The tuning process is a painful process in deep learning because we have many paramters:

1 - alpha **learning rate**

2 - the momentum beta

3 - beta1, beta2, epsilon in AdaM

4 - number of layers L

5 - number of hidden units

6 - learning rate decay parameters

7 - mini-batch size

Some of these paramters reported above, are more impotant than others. The learning rate alpha is the most important parameter to tune.

First just remind what is the **learning rate**:

Stochastic gradient descent is an optimization algorithm that estimates the error gradient for the current state of the model using examples from the training dataset, then updates the weights of the model using the back-propagation of errors algorithm, referred to as simply backpropagation.
The amount that the weights are updated during training is referred to as the step size or the **learning rate**.
Specifically, the learning rate is a configurable hyperparameter used in the training of neural networks that has a small positive value, often in the range between **0.0** and **1** .

The second important parameters are beta for momentum, mini-batch size and the number of hidden units. The thrid most important are learning rate decay and the number of layers.

It is a common pratice to sample the parameters at random using **grid search**, and systematically explore the values. This is good in machine learning, but when we have to deal with high number of hyperparameters it is recommended to choose the points in **grid search at random**. In fact, it is overly complex to know in advance which hyperparameters ae going to be the most important for our problem.

From the figure above we are trying to tune just two parameters: alpha and epsilon. It is quite evident the advantage to use the random grid search. In fact, using grid searchwe are using five values of alpha and all the different values of epsilon give back the same answer; we trained 25 models and only 5 values of epsilon.

In contrast, the random grid search give back 25 learning rate of both alpha and epsilon.

We have to consider also that in reality, we have to tune more than two hyperparameters, and using grid search at random give a more richy exploring set of possible values.

**Coarse to fine method**

We can find that there are specific points that work the best and we can zoom-in to this smaller area of values as depicted in the figure below.

After we defined the new square region, we can try to use more values (colored in red). Now, we have amore density with in the most promising area of bes values to use in our model. that are again at random, but we are focused more resources on searching within a area that is suspecting that the best setting of parameters is in this region.

**How to choose the appropiate scale**

Sampling using grid search at random, over the range of hyperparameters, can allow us to search over the space of hyperparameters more efficiently. On the contrary, sampling at random doesn’t mean sampling uniformly at random over the range of valid values. Instead, it is important to pick the appropriate scale on which to explore the hyperparameters.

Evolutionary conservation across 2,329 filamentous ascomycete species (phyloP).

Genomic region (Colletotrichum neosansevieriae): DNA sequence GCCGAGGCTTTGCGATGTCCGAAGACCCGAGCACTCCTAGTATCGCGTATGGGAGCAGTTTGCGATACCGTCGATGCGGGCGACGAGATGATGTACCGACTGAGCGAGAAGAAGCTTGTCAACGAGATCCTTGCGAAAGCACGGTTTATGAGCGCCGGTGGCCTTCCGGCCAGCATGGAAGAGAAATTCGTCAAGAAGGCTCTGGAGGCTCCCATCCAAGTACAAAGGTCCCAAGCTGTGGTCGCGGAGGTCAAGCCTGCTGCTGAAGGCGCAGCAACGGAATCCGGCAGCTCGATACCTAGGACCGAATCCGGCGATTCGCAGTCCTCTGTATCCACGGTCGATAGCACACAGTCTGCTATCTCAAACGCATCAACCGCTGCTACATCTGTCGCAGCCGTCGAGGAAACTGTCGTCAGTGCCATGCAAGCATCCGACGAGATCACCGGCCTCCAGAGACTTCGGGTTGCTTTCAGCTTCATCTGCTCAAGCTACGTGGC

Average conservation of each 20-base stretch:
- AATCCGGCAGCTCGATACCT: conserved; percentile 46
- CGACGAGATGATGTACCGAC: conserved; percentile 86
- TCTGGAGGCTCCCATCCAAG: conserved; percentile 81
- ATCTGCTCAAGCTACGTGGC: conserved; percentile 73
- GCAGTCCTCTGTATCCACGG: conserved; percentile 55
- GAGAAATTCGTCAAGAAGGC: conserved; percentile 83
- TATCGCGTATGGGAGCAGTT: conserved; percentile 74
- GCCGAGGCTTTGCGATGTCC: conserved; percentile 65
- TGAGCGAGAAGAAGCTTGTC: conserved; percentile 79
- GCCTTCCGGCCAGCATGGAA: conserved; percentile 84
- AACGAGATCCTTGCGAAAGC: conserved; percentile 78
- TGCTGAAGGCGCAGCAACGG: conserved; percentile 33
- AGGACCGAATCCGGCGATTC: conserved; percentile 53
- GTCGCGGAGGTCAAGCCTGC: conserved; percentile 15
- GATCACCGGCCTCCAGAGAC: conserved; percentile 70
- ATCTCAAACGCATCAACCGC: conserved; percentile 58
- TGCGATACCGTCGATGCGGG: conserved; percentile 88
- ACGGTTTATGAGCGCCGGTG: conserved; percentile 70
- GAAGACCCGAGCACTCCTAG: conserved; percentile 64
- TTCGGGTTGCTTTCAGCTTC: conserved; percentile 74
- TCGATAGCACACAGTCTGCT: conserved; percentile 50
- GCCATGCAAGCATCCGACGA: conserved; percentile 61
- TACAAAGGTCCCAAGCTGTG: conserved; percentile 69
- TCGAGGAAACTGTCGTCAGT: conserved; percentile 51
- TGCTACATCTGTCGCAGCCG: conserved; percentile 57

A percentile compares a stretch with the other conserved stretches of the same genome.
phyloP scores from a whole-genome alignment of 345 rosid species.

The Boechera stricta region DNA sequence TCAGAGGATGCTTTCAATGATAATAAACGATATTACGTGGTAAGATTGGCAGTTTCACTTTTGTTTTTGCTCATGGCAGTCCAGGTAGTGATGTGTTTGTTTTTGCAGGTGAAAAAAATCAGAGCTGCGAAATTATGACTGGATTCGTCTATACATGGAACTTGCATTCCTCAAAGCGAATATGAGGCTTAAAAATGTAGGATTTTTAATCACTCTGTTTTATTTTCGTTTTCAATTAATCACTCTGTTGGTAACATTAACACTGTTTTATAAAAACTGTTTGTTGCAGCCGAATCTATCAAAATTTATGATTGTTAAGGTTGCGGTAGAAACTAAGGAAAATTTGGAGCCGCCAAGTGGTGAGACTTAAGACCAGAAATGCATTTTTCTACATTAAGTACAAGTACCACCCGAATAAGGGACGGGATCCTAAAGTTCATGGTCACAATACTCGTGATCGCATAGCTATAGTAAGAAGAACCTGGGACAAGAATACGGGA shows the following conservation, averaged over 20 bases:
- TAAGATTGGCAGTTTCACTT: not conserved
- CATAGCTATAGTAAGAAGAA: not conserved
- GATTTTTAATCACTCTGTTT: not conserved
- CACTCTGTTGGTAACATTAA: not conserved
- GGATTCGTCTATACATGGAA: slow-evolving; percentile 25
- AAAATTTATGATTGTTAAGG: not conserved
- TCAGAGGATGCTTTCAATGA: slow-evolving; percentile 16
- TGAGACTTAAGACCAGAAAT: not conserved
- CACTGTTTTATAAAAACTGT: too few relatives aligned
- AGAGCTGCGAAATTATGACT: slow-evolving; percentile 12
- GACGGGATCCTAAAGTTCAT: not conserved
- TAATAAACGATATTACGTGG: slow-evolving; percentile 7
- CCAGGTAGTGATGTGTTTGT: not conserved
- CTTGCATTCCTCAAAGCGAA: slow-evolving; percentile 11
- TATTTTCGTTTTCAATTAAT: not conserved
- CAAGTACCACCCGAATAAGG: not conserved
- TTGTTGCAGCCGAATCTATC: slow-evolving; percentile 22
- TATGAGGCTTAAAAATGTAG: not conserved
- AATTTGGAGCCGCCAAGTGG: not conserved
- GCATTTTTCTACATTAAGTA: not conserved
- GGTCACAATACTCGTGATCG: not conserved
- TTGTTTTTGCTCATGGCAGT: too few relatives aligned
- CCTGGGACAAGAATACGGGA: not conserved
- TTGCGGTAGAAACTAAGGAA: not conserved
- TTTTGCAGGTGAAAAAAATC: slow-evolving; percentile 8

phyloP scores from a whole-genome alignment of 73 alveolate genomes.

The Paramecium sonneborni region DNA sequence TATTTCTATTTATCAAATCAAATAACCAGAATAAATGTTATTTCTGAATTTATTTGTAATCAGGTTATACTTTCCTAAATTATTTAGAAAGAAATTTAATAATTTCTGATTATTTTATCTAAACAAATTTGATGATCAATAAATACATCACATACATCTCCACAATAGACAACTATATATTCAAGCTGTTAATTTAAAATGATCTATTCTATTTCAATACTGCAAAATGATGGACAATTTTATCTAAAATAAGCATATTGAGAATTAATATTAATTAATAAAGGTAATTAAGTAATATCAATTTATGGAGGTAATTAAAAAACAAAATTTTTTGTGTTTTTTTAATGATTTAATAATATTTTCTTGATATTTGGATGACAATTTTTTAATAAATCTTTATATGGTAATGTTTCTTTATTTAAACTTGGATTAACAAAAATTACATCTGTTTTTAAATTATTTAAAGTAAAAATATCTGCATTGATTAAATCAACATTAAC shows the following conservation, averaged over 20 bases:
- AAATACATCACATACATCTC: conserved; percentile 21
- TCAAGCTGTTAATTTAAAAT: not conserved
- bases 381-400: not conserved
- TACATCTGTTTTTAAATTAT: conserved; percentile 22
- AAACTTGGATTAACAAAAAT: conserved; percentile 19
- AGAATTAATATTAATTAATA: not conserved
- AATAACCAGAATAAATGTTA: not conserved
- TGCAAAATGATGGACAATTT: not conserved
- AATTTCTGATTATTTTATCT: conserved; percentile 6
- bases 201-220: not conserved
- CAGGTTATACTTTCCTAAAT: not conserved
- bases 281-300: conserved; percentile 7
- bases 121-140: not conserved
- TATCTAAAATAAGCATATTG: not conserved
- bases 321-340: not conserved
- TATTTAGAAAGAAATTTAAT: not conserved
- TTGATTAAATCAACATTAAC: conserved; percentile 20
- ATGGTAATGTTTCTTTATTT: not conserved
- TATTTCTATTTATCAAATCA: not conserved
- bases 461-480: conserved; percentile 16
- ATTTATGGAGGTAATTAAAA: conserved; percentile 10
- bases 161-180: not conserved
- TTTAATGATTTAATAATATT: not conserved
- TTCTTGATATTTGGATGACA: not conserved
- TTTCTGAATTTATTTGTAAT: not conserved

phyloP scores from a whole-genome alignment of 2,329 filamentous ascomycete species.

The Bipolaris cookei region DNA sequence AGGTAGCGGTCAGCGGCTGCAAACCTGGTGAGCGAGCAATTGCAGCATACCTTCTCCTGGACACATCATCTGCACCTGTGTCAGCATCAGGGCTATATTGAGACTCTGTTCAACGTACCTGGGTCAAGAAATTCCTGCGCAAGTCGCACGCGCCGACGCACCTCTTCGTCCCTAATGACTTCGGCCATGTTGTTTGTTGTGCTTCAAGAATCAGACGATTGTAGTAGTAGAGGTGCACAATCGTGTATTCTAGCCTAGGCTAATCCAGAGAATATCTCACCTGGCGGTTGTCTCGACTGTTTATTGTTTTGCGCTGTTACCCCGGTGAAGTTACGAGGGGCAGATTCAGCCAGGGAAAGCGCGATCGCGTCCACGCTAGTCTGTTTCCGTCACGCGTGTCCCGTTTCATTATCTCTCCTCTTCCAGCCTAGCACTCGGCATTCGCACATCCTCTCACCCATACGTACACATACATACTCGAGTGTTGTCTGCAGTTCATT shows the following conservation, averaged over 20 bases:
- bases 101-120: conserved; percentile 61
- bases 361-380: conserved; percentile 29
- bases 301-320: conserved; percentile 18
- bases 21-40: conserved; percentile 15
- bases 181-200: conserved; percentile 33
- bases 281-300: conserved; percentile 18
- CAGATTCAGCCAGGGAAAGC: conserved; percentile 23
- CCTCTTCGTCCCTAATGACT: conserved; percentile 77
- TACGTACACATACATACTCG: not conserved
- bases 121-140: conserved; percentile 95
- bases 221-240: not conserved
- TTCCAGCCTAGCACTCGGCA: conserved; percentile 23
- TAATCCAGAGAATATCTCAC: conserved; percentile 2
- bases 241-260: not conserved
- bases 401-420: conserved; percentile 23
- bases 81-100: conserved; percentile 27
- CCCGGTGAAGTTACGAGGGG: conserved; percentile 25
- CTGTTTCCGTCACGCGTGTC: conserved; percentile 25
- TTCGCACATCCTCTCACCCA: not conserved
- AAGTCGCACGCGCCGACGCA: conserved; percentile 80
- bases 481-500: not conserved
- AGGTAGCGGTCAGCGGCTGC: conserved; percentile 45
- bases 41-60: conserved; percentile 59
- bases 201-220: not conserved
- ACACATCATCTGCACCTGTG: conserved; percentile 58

For example, if we have to choose the number of layers, we can consider a range from 2 to 6 and in this case grid reach could be a reasonable method.
Anothe example is when we are seareching for the approproate learning rate alpha that goes from 0.0001 to 1. A sample value uniformly at random over this range could be to use the 90% of the resorces between 0.1 to 1 and 10% of resources between 0.0001 to 0.1. A good alternative is to use the **linear scale** where we use random sample from 0.0001 to 0.001 and again random from 0.001 to 0.01, and from 0.01 to 0.1, and again random from 01. to 1. Using the linear scale method we have more resources dedicated between fixed ranges.

**Batch Normalization**

When we train a model, normalizioing the input features can speed up the learning process. In a deep neural neetwoek we have to train mant hidden layers; normalizing the values of the preavious hidden layer make the training of next hidden layer easier. It is common to normalize **after the activation function a** and **before the activation function z**, but **z** happen more often.

Given some intermediate values in the neural network from z^1 to z^n, we can perform the following calculation:

\[
\begin{array}{l}{\mu=\frac{1}{n} \sum_{i} z^{(i)}} \\ {\sigma^{2}=\frac{1}{n} \sum_{i}\left(z_{i}-\mu\right)^{2}} \\ {z_{n o r m}^{(i)}=\frac{z^{(i)}-\mu}{\sqrt{\sigma^{2}+\varepsilon}}} \\ {\hat{z}^{(i)}=\gamma z_{\text {norm}}^{(i)}+\beta}\end{array}
\]
From the calculation above, we compute the normalization for the mean and variance, and than we used that values to normalize the values of the hidden layer before the activation function called z. By doing this we have z with mean 0 and variance equal to 1. If we don’t want to have every hidden units with mean 0 and variance 1, we can make **gamma + beta** (see last formula above). Here, gamma and beta are learnable parameters. After this normalization we can fit the activation function in order to get **a**.

The Batch Normalization is used in combination of Mini-Batch of our training-set.

Reference: **coursera deep neural network course**